Rectal administration of medications
Hi, my name is Diego, and i was curious about plugging drugs, so i did it with vyvanse, now my question is, is it true that doing this I am avoiding the liver? Cause a lot of people say that and vyvanse is a pro-drug and it needs to be metabolised by the liver to become an active compound, sorry for my english, still learning, well thanks, i'll be waiting for the answer, thank you and goodbye
Plugging, as you mentioned, is the act of inserting drugs (usually in liquid or powder form) into the rectum to achieve stronger and quicker effects. For some people who can't take medication orally or via injection, rectal administration through enemas or suppositories can be a helpful option. However, plugging isn't recommended by most medical professionals due to the health complications that can occur. Plugging lisdexamfetamine, known more commonly by its brand name, Vyvanse, can lead to rectal bleeding, infection, and even overdose. Due to these potential consequences, it’s recommended that you only take lisdexamfetamine (and all other medications) as prescribed by your health care provider.
Though less advertised and less convenient than oral administration, rectal administration of medication is a common form of treatment. For people with chronic or fatal conditions, many patients are unable to take drugs orally or intravenously due to their health conditions. Therefore, rectal drug delivery can serve as an alternative form of addressing pain. Some of the most common devices used to plug medication are enemas, suppositories, and catheters.
You are correct in bringing up avoidance of the liver. For many drugs, rectal administration means that the liver is at least partially bypassed. As a result, the substance doesn’t experience the same reduction of concentration that happens through oral consumption, meaning that its effects are often stronger. Similarly, the environment of the rectum is generally stable and has low enzymatic activity in comparison to other parts of the gastrointestinal (GI) tract. Therefore, there's a higher likelihood that the drug will be fully absorbed. Depending on the drug, plugging can often result in a more intense high. As a result, some people use rectal administration as a way to abuse substances.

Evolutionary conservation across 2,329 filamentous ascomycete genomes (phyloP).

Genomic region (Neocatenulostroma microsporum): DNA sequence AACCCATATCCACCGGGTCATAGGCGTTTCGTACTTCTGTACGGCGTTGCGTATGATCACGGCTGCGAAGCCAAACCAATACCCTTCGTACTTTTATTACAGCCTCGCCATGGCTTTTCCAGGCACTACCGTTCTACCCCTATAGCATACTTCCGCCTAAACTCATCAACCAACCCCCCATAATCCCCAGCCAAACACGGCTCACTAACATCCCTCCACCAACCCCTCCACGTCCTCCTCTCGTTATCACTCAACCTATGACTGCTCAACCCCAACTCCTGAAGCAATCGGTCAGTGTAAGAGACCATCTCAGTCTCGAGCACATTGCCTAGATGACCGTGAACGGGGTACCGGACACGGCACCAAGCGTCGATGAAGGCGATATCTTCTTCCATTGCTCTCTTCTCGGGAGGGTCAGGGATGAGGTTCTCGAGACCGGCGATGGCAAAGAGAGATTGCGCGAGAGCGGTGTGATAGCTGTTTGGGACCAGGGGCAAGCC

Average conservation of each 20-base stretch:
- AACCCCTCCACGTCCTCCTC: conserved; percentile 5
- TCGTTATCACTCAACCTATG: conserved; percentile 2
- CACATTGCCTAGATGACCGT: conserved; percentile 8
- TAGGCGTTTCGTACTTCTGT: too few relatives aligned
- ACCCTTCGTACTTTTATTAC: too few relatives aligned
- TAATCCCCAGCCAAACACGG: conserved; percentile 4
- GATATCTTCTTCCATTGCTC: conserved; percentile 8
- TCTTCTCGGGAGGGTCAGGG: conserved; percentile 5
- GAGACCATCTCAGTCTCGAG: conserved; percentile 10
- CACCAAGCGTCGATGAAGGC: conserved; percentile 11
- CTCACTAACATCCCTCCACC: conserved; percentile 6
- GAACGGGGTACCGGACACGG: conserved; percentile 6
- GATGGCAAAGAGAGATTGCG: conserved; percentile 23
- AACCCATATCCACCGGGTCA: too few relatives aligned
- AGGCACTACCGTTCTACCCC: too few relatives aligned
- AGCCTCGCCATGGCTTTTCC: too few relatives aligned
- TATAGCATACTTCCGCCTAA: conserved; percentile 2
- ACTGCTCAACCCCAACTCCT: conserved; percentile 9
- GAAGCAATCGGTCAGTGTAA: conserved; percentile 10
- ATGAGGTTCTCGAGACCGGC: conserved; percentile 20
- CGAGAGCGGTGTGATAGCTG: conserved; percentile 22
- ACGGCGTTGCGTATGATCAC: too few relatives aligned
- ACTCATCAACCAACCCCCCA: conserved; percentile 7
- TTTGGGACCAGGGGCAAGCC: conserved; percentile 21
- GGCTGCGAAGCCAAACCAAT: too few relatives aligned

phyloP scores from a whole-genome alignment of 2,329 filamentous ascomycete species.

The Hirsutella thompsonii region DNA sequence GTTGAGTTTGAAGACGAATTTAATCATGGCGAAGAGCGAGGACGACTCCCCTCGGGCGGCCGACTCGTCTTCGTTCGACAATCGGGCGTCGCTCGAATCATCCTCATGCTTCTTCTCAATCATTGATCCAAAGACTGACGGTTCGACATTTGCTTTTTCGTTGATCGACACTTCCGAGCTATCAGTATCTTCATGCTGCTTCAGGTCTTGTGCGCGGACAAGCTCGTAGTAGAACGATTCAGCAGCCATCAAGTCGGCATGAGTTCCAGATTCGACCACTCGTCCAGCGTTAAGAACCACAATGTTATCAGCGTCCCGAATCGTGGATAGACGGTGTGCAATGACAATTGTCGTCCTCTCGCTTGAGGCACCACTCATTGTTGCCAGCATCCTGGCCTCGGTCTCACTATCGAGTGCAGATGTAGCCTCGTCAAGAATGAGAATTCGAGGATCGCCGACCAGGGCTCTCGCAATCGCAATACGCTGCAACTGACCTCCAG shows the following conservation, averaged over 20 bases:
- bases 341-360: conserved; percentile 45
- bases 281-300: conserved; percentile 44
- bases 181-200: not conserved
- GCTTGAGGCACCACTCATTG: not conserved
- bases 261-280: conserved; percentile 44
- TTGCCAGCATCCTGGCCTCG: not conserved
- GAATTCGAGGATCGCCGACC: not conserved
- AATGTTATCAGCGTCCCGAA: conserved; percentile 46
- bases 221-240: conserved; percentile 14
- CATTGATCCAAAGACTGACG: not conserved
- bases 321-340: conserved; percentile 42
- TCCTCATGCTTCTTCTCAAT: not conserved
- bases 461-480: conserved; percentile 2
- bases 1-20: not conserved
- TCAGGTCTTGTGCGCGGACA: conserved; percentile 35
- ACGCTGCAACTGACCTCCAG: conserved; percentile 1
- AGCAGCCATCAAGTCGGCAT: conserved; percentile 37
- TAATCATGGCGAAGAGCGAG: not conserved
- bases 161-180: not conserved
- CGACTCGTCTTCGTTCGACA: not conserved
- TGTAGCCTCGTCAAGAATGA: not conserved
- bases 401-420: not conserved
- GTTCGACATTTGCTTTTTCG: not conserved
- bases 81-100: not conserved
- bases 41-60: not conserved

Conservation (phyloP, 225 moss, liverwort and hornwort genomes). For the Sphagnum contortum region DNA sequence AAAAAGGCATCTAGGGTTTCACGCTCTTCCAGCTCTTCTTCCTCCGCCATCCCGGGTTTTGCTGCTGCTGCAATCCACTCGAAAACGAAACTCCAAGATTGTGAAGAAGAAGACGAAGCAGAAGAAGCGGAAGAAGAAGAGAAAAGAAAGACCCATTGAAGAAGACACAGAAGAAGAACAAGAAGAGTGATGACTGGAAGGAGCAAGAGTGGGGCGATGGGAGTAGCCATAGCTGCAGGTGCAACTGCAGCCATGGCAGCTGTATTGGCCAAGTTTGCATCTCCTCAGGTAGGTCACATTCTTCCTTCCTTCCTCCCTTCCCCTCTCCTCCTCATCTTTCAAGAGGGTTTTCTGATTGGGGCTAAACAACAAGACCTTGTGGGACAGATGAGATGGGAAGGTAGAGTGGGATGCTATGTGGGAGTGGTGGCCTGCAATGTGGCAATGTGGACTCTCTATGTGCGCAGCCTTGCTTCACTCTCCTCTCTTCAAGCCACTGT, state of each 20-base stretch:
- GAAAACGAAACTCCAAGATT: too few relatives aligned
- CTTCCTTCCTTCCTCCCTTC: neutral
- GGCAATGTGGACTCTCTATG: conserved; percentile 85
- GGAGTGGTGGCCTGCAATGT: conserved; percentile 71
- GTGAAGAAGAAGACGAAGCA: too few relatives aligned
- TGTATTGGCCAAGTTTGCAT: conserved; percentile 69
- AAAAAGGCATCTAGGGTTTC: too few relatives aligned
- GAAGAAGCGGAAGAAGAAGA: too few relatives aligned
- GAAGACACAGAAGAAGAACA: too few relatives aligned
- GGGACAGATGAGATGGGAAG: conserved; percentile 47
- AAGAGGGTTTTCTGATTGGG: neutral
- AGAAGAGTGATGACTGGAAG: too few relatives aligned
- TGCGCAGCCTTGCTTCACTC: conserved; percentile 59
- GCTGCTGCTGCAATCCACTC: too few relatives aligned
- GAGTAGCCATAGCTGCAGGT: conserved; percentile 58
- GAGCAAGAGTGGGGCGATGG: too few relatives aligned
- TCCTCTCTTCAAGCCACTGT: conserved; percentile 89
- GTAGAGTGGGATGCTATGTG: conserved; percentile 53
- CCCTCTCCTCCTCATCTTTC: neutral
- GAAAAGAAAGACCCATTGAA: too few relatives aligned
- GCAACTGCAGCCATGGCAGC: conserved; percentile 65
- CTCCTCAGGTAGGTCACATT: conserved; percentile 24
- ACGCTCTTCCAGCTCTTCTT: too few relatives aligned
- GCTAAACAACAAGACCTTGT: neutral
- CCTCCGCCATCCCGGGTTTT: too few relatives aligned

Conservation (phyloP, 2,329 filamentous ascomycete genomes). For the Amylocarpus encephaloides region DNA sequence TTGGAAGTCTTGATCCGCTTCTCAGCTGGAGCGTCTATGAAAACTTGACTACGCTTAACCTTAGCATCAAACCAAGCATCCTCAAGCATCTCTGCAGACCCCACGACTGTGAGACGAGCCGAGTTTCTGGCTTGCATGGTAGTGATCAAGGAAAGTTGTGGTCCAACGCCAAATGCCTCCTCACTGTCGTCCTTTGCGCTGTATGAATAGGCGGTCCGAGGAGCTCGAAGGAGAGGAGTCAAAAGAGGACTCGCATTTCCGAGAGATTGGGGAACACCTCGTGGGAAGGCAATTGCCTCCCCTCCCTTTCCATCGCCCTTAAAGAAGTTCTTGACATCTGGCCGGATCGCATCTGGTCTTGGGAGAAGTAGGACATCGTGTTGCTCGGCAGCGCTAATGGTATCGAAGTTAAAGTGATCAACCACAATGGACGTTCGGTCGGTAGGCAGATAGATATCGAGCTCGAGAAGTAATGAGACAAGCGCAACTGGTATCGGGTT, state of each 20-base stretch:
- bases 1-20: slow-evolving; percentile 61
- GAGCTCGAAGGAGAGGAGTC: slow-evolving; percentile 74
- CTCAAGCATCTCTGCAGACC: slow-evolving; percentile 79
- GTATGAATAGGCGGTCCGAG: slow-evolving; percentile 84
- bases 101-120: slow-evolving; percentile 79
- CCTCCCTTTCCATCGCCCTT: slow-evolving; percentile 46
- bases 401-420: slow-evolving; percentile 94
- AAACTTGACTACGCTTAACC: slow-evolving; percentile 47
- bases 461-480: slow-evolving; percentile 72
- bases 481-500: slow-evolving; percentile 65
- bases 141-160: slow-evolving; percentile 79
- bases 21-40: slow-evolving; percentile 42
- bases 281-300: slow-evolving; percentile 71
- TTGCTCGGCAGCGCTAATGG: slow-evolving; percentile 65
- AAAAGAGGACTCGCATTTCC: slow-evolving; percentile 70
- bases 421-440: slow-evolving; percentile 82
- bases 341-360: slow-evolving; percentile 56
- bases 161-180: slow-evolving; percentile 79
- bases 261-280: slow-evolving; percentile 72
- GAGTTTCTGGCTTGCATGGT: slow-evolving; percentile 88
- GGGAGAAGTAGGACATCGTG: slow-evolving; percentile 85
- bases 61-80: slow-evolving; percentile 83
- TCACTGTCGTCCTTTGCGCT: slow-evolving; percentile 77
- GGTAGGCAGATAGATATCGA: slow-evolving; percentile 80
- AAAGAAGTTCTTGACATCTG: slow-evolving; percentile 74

Lisdexamfetamine is a prescription medication commonly used to treat attention-deficit/hyperactivity disorder (ADHD) and binge eating disorder (BED). Unlike some other drugs that are used to treat ADHD, lisdexamfetamine can only work as a central nervous system stimulant after oral ingestion. Therefore, it’s unlikely that you’ll experience any of the benefits of the medication through plugging. While taking lisdexamfetamine can reduce ADHD and BED symptoms, some people may also experience side effects such as insomnia, decreased appetite, nausea, and dizziness.
So if some drugs can be administered through the rectum, is it safe to do the same with lisdexamfetamine? Current research suggests otherwise. When drugs are plugged, the lining of the colon can sometimes become irritated, which can result in bleeding or infection. If you share your plugging equipment with others, you may also be exposed to sexually transmitted infections. Finally, because the high from plugging peaks and fades quicker than highs from other forms of consumption, there’s an increased risk of overdose as some people will use more of the drug prior to it being cleared from the body.
If you want to get the benefits of lisdexamfetamine while simultaneously avoiding potential harm to your rectum, taking the medication as prescribed by a health care provider is the best option. With that being said, if you’re having difficulty quitting plugging, it may be a good idea to speak to both a health care provider and a mental health professional. Together, you can work as a team to establish a healthy relationship with medication and ensure that you feel well both physically and mentally.
Wishing you well,
Originally published Jul 21, 2023
Submit a new comment
Can’t find information on the site about your health concern or issue?